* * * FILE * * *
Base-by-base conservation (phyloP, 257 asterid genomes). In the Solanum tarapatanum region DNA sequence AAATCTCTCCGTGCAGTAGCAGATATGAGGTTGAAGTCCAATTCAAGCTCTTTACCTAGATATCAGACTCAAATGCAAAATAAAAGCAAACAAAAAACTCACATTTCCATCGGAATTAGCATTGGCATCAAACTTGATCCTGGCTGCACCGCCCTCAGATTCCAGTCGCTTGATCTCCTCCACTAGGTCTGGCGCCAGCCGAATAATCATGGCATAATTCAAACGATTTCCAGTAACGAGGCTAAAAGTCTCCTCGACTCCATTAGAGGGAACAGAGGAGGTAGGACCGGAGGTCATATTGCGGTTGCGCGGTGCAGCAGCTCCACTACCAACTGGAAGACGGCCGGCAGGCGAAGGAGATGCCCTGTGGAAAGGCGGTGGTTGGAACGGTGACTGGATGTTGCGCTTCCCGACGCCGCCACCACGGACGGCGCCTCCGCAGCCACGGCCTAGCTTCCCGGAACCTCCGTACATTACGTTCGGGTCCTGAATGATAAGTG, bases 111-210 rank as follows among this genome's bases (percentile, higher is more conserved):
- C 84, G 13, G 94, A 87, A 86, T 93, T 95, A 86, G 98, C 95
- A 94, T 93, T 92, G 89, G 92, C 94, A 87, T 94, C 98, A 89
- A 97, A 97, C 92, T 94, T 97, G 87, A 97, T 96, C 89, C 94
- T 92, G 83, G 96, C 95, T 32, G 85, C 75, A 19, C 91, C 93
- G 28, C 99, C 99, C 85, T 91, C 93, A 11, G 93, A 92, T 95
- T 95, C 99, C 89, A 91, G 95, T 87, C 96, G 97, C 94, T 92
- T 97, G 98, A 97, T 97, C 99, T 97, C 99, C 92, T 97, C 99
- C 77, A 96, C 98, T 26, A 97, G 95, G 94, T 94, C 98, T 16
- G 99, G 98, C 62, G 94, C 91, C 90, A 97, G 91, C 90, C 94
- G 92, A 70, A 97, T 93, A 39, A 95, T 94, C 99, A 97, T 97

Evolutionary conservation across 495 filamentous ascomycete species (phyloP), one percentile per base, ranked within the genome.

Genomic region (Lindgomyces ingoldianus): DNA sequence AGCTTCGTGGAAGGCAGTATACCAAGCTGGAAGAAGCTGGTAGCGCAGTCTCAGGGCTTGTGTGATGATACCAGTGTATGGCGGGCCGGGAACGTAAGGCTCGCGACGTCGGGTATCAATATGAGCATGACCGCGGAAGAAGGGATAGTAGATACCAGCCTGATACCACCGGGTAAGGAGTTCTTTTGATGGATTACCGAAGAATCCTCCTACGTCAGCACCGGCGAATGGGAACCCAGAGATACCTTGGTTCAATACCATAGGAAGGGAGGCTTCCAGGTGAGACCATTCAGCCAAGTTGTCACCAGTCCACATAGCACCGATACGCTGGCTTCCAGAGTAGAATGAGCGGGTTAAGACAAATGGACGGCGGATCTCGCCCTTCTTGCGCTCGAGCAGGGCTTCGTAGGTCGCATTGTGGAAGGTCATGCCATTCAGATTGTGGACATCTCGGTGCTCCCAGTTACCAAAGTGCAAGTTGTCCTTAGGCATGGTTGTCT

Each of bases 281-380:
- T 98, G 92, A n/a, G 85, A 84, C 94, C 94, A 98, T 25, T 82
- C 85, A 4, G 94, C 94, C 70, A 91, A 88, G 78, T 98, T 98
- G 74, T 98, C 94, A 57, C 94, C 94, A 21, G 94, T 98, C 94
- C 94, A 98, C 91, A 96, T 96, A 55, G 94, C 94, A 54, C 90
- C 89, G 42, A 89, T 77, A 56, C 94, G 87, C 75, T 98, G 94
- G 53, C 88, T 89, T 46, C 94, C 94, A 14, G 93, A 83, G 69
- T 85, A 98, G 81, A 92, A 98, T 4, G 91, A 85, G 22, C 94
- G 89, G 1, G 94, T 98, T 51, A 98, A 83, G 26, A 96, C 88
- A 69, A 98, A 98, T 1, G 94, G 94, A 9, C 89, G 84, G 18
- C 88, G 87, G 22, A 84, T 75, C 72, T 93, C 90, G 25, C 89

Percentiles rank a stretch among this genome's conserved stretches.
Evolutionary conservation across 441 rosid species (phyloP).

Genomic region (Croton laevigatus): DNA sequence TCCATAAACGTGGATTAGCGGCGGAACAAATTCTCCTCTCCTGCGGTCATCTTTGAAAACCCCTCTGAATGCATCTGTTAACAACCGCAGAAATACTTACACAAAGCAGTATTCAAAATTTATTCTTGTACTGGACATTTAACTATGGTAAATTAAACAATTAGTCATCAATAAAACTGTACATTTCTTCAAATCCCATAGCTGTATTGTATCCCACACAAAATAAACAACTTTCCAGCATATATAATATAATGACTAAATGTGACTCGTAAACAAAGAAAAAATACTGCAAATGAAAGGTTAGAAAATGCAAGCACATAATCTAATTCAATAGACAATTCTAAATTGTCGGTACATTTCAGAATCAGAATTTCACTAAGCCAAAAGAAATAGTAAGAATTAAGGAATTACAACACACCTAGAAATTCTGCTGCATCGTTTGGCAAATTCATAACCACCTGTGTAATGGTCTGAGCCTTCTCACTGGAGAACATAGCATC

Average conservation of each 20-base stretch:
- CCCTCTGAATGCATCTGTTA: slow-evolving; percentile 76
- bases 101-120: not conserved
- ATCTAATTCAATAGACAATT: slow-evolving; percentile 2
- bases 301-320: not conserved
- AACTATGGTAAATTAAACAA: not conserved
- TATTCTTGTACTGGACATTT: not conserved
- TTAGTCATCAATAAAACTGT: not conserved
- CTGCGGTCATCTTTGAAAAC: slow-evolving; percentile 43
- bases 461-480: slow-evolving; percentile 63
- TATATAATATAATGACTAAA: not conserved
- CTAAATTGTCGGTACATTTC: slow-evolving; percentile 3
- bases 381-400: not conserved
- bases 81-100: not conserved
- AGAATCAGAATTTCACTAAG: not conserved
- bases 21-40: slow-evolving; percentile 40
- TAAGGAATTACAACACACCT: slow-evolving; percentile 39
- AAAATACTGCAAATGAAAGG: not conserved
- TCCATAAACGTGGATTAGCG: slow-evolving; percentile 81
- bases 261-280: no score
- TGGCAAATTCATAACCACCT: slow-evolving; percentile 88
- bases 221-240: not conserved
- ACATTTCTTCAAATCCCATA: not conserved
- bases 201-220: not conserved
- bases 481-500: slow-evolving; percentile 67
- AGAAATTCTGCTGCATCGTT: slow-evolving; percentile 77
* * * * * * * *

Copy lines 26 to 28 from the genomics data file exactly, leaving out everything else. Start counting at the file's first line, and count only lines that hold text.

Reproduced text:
Evolutionary conservation across 441 rosid species (phyloP).

Genomic region (Croton laevigatus): DNA sequence TCCATAAACGTGGATTAGCGGCGGAACAAATTCTCCTCTCCTGCGGTCATCTTTGAAAACCCCTCTGAATGCATCTGTTAACAACCGCAGAAATACTTACACAAAGCAGTATTCAAAATTTATTCTTGTACTGGACATTTAACTATGGTAAATTAAACAATTAGTCATCAATAAAACTGTACATTTCTTCAAATCCCATAGCTGTATTGTATCCCACACAAAATAAACAACTTTCCAGCATATATAATATAATGACTAAATGTGACTCGTAAACAAAGAAAAAATACTGCAAATGAAAGGTTAGAAAATGCAAGCACATAATCTAATTCAATAGACAATTCTAAATTGTCGGTACATTTCAGAATCAGAATTTCACTAAGCCAAAAGAAATAGTAAGAATTAAGGAATTACAACACACCTAGAAATTCTGCTGCATCGTTTGGCAAATTCATAACCACCTGTGTAATGGTCTGAGCCTTCTCACTGGAGAACATAGCATC

Average conservation of each 20-base stretch: